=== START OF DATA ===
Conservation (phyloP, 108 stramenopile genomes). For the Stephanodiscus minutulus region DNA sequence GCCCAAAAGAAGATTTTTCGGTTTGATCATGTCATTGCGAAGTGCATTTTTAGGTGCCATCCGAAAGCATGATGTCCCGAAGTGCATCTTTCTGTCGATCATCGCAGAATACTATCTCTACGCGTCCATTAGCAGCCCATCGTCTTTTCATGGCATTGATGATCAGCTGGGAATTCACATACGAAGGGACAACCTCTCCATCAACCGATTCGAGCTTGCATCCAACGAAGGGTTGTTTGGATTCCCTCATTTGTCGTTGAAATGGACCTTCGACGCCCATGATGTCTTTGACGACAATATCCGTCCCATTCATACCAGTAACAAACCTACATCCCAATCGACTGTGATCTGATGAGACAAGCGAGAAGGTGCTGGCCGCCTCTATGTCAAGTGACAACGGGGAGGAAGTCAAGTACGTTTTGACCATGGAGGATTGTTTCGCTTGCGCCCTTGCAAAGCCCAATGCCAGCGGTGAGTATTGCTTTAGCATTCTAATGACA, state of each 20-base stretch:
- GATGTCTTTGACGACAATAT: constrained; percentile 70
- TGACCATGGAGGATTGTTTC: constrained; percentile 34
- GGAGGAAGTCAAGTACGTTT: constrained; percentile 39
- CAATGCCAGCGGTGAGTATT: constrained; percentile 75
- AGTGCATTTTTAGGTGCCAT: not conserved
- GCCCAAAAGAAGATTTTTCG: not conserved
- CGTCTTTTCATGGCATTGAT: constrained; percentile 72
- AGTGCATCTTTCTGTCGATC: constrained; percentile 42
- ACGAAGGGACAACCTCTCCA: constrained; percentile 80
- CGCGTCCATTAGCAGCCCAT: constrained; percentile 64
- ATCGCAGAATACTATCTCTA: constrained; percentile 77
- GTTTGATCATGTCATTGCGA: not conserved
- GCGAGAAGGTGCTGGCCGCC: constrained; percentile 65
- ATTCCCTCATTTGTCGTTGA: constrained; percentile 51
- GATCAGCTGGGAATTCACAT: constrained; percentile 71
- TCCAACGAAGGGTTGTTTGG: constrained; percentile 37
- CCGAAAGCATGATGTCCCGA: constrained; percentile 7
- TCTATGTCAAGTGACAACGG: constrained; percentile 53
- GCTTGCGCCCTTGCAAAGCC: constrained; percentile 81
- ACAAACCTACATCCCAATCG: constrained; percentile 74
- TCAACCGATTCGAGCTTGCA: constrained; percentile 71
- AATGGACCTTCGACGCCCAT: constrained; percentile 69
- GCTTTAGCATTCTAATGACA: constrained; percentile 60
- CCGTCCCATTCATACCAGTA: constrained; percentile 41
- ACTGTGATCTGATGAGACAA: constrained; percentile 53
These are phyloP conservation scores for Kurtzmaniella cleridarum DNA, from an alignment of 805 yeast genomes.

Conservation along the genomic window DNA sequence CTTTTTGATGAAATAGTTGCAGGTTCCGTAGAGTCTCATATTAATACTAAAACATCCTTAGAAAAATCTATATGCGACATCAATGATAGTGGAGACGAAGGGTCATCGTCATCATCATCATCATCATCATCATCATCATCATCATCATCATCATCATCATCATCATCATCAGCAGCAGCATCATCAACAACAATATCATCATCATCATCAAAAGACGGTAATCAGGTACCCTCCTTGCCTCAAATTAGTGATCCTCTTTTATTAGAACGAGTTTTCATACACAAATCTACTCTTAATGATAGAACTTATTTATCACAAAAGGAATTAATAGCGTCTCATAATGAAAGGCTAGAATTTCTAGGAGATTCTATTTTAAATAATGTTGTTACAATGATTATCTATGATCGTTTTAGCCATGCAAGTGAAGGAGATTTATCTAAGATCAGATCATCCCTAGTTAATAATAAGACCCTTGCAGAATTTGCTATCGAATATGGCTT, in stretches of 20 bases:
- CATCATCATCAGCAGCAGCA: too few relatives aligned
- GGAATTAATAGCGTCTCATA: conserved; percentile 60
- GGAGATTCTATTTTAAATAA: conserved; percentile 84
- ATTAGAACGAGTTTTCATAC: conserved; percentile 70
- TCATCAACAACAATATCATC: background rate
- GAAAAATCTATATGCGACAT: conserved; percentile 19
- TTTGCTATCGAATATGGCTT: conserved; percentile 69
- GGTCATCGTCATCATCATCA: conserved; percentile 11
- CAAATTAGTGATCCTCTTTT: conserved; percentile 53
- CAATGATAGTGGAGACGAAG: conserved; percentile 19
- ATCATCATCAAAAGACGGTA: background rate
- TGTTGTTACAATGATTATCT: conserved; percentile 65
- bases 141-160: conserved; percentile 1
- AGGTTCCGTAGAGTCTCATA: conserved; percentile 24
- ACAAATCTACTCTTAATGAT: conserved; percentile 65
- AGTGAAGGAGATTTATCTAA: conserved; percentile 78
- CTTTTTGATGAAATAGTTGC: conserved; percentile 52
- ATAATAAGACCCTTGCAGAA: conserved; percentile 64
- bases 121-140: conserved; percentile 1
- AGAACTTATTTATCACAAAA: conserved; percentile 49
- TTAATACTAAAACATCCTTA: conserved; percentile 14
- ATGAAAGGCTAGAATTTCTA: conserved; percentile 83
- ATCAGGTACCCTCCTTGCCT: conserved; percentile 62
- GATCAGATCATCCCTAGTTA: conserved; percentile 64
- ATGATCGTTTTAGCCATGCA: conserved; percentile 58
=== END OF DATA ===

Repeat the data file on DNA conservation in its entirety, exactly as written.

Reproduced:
Conservation (phyloP, 108 stramenopile genomes). For the Stephanodiscus minutulus region DNA sequence GCCCAAAAGAAGATTTTTCGGTTTGATCATGTCATTGCGAAGTGCATTTTTAGGTGCCATCCGAAAGCATGATGTCCCGAAGTGCATCTTTCTGTCGATCATCGCAGAATACTATCTCTACGCGTCCATTAGCAGCCCATCGTCTTTTCATGGCATTGATGATCAGCTGGGAATTCACATACGAAGGGACAACCTCTCCATCAACCGATTCGAGCTTGCATCCAACGAAGGGTTGTTTGGATTCCCTCATTTGTCGTTGAAATGGACCTTCGACGCCCATGATGTCTTTGACGACAATATCCGTCCCATTCATACCAGTAACAAACCTACATCCCAATCGACTGTGATCTGATGAGACAAGCGAGAAGGTGCTGGCCGCCTCTATGTCAAGTGACAACGGGGAGGAAGTCAAGTACGTTTTGACCATGGAGGATTGTTTCGCTTGCGCCCTTGCAAAGCCCAATGCCAGCGGTGAGTATTGCTTTAGCATTCTAATGACA, state of each 20-base stretch:
- GATGTCTTTGACGACAATAT: constrained; percentile 70
- TGACCATGGAGGATTGTTTC: constrained; percentile 34
- GGAGGAAGTCAAGTACGTTT: constrained; percentile 39
- CAATGCCAGCGGTGAGTATT: constrained; percentile 75
- AGTGCATTTTTAGGTGCCAT: not conserved
- GCCCAAAAGAAGATTTTTCG: not conserved
- CGTCTTTTCATGGCATTGAT: constrained; percentile 72
- AGTGCATCTTTCTGTCGATC: constrained; percentile 42
- ACGAAGGGACAACCTCTCCA: constrained; percentile 80
- CGCGTCCATTAGCAGCCCAT: constrained; percentile 64
- ATCGCAGAATACTATCTCTA: constrained; percentile 77
- GTTTGATCATGTCATTGCGA: not conserved
- GCGAGAAGGTGCTGGCCGCC: constrained; percentile 65
- ATTCCCTCATTTGTCGTTGA: constrained; percentile 51
- GATCAGCTGGGAATTCACAT: constrained; percentile 71
- TCCAACGAAGGGTTGTTTGG: constrained; percentile 37
- CCGAAAGCATGATGTCCCGA: constrained; percentile 7
- TCTATGTCAAGTGACAACGG: constrained; percentile 53
- GCTTGCGCCCTTGCAAAGCC: constrained; percentile 81
- ACAAACCTACATCCCAATCG: constrained; percentile 74
- TCAACCGATTCGAGCTTGCA: constrained; percentile 71
- AATGGACCTTCGACGCCCAT: constrained; percentile 69
- GCTTTAGCATTCTAATGACA: constrained; percentile 60
- CCGTCCCATTCATACCAGTA: constrained; percentile 41
- ACTGTGATCTGATGAGACAA: constrained; percentile 53
These are phyloP conservation scores for Kurtzmaniella cleridarum DNA, from an alignment of 805 yeast genomes.

Conservation along the genomic window DNA sequence CTTTTTGATGAAATAGTTGCAGGTTCCGTAGAGTCTCATATTAATACTAAAACATCCTTAGAAAAATCTATATGCGACATCAATGATAGTGGAGACGAAGGGTCATCGTCATCATCATCATCATCATCATCATCATCATCATCATCATCATCATCATCATCATCATCATCAGCAGCAGCATCATCAACAACAATATCATCATCATCATCAAAAGACGGTAATCAGGTACCCTCCTTGCCTCAAATTAGTGATCCTCTTTTATTAGAACGAGTTTTCATACACAAATCTACTCTTAATGATAGAACTTATTTATCACAAAAGGAATTAATAGCGTCTCATAATGAAAGGCTAGAATTTCTAGGAGATTCTATTTTAAATAATGTTGTTACAATGATTATCTATGATCGTTTTAGCCATGCAAGTGAAGGAGATTTATCTAAGATCAGATCATCCCTAGTTAATAATAAGACCCTTGCAGAATTTGCTATCGAATATGGCTT, in stretches of 20 bases:
- CATCATCATCAGCAGCAGCA: too few relatives aligned
- GGAATTAATAGCGTCTCATA: conserved; percentile 60
- GGAGATTCTATTTTAAATAA: conserved; percentile 84
- ATTAGAACGAGTTTTCATAC: conserved; percentile 70
- TCATCAACAACAATATCATC: background rate
- GAAAAATCTATATGCGACAT: conserved; percentile 19
- TTTGCTATCGAATATGGCTT: conserved; percentile 69
- GGTCATCGTCATCATCATCA: conserved; percentile 11
- CAAATTAGTGATCCTCTTTT: conserved; percentile 53
- CAATGATAGTGGAGACGAAG: conserved; percentile 19
- ATCATCATCAAAAGACGGTA: background rate
- TGTTGTTACAATGATTATCT: conserved; percentile 65
- bases 141-160: conserved; percentile 1
- AGGTTCCGTAGAGTCTCATA: conserved; percentile 24
- ACAAATCTACTCTTAATGAT: conserved; percentile 65
- AGTGAAGGAGATTTATCTAA: conserved; percentile 78
- CTTTTTGATGAAATAGTTGC: conserved; percentile 52
- ATAATAAGACCCTTGCAGAA: conserved; percentile 64
- bases 121-140: conserved; percentile 1
- AGAACTTATTTATCACAAAA: conserved; percentile 49
- TTAATACTAAAACATCCTTA: conserved; percentile 14
- ATGAAAGGCTAGAATTTCTA: conserved; percentile 83
- ATCAGGTACCCTCCTTGCCT: conserved; percentile 62
- GATCAGATCATCCCTAGTTA: conserved; percentile 64
- ATGATCGTTTTAGCCATGCA: conserved; percentile 58